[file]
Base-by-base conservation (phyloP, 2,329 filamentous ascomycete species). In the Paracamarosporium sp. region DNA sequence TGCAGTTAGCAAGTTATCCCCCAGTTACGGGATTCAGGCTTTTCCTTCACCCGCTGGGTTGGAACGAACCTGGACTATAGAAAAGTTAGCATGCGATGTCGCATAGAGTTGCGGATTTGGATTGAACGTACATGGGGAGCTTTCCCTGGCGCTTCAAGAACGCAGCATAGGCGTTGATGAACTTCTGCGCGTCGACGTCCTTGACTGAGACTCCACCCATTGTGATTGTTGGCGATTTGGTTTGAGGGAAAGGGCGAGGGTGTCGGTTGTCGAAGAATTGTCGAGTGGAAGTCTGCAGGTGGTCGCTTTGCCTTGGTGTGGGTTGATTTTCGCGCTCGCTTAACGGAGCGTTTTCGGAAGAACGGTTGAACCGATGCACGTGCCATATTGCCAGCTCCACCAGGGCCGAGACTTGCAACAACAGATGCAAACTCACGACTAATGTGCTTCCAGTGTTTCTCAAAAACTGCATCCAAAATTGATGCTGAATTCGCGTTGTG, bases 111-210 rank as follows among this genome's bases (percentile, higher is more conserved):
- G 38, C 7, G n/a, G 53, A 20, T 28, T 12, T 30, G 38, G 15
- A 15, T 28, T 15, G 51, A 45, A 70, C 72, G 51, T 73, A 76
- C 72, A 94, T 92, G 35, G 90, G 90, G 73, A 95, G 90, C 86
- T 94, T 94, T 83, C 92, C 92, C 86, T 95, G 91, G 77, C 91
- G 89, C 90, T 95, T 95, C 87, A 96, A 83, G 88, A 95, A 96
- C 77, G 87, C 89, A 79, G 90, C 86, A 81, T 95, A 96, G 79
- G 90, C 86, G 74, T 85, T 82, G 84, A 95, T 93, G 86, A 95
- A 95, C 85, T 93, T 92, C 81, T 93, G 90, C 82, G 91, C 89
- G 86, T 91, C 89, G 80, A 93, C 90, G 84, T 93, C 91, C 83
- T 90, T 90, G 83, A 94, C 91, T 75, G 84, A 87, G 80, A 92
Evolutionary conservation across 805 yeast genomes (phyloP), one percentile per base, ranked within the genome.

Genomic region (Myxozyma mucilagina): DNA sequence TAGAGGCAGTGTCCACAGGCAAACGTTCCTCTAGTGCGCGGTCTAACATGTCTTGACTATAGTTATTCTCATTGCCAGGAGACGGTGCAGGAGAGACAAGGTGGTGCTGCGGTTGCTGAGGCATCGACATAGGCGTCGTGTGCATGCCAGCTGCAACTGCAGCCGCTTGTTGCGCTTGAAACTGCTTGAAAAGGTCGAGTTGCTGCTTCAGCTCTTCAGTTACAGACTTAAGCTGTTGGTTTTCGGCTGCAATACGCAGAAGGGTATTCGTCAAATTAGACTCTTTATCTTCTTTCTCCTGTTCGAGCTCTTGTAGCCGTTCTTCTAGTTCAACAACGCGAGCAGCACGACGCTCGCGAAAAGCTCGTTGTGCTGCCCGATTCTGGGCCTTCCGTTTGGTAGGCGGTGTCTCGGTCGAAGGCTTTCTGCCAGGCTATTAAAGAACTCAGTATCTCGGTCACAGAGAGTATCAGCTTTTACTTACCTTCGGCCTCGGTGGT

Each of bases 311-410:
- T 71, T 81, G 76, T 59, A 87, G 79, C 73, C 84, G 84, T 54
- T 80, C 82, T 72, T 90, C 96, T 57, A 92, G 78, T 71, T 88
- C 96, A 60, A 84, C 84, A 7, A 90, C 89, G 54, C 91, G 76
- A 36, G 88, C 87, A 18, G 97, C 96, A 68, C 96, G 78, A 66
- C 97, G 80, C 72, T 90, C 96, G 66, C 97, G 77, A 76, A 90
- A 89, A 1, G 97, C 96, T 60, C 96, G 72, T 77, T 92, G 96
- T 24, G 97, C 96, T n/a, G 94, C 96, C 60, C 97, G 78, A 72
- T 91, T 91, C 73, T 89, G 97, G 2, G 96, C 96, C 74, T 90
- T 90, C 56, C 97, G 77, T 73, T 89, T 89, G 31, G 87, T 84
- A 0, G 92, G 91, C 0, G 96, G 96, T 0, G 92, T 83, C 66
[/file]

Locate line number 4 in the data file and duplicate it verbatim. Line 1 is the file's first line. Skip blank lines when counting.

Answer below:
- C 72, A 94, T 92, G 35, G 90, G 90, G 73, A 95, G 90, C 86